Various parameters can be measured to determine if an ADNF polypeptide or a mixture of ADNF polypeptides reduces a condition associated with fetal alcohol syndrome. For example, the degree of learning deficits can be compared between the control (e.g., untreated with ADNF polypeptides) and a group pretreated with ADNF polypeptides. Learning deficits can be assessed using, for example, a Morris water maze (see, e.g., the Example section). In another example, a number of fetal demises (i.e., death) or fetal vitality can be compared between the control and a group pretreated with ADNF polypeptides. In yet another example, the fetal weight and fetal brain weight in the surviving fetuses, e.g., at E18, can be compared. In yet another example, the level of VIP (e.g., mRNA or protein) can be compared between the control and a group treated with ADNF polypeptides. In yet another example, the glutathione level in the control and the pretreated group can be compared. If any one or more of these parameters are reduced for the group treated with ADNF polypeptides by, e.g., about 10% to about 100%, optionally at least about 50% or 80% compared to control, then these ADNF polypeptides can be advantageously used in the present invention.

III. Methods for Reducing Neuronal Cell Death

In another aspect, the present invention provides a method for reducing neuronal cell death, the method comprising contacting neuronal cells with a mixture of an ADNF I polypeptide and an ADNF III polypeptide in an amount sufficient to reduce neuronal cell death.

In one embodiment, the method comprises contacting neuronal cells with a mixture of an ADNF I polypeptide and an ADNF III polypeptide, wherein the ADNF I polypeptide has an active core site having the amino acid sequence of Ser-Ala-Leu-Leu-Arg-Ser-Ile-Pro-Ala (SEQ ID NO:1), and wherein the ADNF III polypeptide has an active core site having the amino acid sequence of Asn-Ala-Pro-Val-Ser-Ile-Pro-Gln (SEQ ID NO:2). In another embodiment, the ADNF I polypeptide can consist of an active core site having the amino acid sequence of Ser-Ala-Leu-Leu-Arg-Ser-Ile-Pro-Ala (SEQ ID NO:1) and/or the ADNF III polypeptide can consist of an active core site having the amino acid sequence of Asn-Ala-Pro-Val-Ser-Ile-Pro-Gln (SEQ ID NO:2). In yet another embodiment, the ADNF I polypeptide and/or the ADNF III polypeptide can comprise additional amino acids at the N-terminus and/or at the C-terminus of their respective active core sites. For example, the ADNF I polypeptide and/or the ADNF III polypeptide can have up to 40 amino acids at the N-terminus and/or the C-terminus of their respective active core sites. In another example, the ADNF I polypeptide and/or the ADNF III polypeptide can have up to 20 amino acids at the N-terminus and/or the C-terminus of their respective active core sites. In yet another example, the ADNF I polypeptide and/or the ADNF III polypeptide can have up to 10 amino acids at the N-terminus and/or the C-terminus of their respective active core site. In certain embodiments, these additional amino acids are present at both the N-terminus and the C-terminus of the active core site of the ADNF polypeptides. In yet another example, the ADNF I polypeptide can be a full length polypeptide, and/or the ADNF III polypeptide can be a full length polypeptide.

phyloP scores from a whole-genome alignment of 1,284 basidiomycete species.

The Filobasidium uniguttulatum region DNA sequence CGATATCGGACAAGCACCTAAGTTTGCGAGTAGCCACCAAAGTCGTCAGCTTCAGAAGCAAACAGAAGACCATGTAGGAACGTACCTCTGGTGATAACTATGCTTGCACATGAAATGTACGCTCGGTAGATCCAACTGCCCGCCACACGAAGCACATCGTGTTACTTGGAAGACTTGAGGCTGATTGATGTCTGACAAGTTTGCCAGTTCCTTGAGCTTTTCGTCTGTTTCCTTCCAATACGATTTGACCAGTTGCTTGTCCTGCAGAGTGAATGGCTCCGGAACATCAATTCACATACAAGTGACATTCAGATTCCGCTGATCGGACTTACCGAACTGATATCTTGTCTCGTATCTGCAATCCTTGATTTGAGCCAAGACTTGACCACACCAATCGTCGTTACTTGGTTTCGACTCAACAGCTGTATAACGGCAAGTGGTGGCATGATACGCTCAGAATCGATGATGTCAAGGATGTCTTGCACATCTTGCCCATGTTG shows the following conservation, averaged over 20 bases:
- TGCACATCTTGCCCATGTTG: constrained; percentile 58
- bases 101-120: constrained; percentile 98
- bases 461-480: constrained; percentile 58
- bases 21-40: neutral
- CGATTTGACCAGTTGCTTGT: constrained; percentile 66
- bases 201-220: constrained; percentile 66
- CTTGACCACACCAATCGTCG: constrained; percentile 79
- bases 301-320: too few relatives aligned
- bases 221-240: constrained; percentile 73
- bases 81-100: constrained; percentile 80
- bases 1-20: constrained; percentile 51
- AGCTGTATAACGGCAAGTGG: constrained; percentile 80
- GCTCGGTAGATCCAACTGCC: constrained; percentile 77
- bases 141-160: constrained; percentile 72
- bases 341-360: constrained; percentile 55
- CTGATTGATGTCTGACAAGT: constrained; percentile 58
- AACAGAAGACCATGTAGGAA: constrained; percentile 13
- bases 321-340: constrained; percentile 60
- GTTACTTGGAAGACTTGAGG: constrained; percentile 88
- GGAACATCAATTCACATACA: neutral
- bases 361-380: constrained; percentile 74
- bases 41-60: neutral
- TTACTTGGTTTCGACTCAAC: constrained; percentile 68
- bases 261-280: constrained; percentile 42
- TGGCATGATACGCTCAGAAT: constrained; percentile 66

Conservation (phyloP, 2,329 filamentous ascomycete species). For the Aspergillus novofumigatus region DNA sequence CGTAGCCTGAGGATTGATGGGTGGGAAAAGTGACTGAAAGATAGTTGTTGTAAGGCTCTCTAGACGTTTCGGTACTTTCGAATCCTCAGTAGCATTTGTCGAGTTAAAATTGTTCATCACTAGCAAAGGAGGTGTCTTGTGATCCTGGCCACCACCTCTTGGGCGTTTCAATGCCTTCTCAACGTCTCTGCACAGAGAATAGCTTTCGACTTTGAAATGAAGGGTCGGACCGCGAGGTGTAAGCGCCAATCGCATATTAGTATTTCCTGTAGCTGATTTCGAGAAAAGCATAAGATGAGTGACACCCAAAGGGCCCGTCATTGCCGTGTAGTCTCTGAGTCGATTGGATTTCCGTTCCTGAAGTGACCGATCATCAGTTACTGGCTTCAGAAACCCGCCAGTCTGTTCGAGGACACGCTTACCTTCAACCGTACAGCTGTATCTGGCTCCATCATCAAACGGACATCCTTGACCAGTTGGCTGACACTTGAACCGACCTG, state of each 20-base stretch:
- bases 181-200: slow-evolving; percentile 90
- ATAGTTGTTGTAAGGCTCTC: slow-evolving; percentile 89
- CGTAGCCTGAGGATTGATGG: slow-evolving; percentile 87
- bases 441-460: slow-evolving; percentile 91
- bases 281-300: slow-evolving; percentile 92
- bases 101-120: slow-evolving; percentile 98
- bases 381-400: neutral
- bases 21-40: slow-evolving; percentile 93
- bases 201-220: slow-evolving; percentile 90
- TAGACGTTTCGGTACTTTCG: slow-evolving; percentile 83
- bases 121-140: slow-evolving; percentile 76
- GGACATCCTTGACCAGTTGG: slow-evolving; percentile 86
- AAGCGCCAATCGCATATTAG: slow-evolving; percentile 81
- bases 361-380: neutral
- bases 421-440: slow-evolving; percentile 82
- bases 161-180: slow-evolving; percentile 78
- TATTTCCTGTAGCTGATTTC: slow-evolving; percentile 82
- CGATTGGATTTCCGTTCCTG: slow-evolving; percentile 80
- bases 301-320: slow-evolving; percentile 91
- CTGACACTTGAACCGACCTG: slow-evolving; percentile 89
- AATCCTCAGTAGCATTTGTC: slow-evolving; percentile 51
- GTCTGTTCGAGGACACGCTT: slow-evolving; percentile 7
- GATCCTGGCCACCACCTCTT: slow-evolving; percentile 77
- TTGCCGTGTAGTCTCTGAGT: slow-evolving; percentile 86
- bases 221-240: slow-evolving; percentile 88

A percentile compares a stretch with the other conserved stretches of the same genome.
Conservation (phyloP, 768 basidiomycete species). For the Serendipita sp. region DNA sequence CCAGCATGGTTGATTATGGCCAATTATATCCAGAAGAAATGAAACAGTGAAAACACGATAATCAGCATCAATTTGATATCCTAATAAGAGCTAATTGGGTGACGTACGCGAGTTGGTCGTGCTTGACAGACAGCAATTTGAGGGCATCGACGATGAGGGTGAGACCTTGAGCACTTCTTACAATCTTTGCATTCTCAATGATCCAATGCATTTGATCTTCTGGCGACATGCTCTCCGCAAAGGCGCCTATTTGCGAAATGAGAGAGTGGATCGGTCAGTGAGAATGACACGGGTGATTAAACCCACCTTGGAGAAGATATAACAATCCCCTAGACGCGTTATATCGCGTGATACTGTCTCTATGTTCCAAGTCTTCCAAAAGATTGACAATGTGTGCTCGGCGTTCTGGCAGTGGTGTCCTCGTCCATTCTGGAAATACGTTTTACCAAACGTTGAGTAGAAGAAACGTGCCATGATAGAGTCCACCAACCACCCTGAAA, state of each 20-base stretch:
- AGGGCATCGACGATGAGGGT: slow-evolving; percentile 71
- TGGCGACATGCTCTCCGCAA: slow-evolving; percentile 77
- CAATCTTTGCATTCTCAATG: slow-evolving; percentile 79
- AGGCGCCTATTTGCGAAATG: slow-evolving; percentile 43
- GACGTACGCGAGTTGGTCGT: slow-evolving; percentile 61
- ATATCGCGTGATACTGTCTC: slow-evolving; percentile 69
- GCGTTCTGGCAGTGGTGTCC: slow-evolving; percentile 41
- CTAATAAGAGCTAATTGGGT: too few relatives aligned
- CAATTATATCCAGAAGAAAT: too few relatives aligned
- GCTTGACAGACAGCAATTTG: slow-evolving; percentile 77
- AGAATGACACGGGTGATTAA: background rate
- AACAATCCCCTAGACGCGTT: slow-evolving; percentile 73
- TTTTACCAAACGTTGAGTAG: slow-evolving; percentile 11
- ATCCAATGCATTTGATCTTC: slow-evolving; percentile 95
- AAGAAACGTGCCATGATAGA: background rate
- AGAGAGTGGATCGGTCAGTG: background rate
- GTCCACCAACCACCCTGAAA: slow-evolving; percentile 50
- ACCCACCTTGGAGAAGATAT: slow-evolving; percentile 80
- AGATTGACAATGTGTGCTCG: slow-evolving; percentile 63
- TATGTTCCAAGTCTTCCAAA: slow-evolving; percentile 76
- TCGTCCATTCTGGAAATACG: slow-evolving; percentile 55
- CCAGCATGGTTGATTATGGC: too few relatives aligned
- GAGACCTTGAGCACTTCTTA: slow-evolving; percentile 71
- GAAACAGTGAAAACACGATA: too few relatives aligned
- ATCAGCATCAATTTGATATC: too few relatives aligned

In a preferred embodiment, the ADNF I polypeptide comprises an amino acid sequence of (R1)x-Ser-Ala-Leu-Leu-Arg-Ser-Ile-Pro-Ala-(R2)y (SEQ ID NO:3), and the ADNF III polypeptide comprises an amino acid sequence of (R3)w-Asn-Ala-Pro-Val-Ser-Ile-Pro-Gln-(R4)z (SEQ ID NO:4). In another embodiment, x and y are both zero for the above formula for the ADNF I polypeptide (SEQ ID NO:1), and w and z are both zero for the above formula for the ADNF III polypeptide (SEQ ID NO:2). The previous discussion pertaining to R1, R2, R3, R4, x, y, and w and z, and various preferred ADNF polypeptide embodiments is fully applicable to the ADNF polypeptides used in this method of present invention and, thus, will not be repeated with respect to this particular method.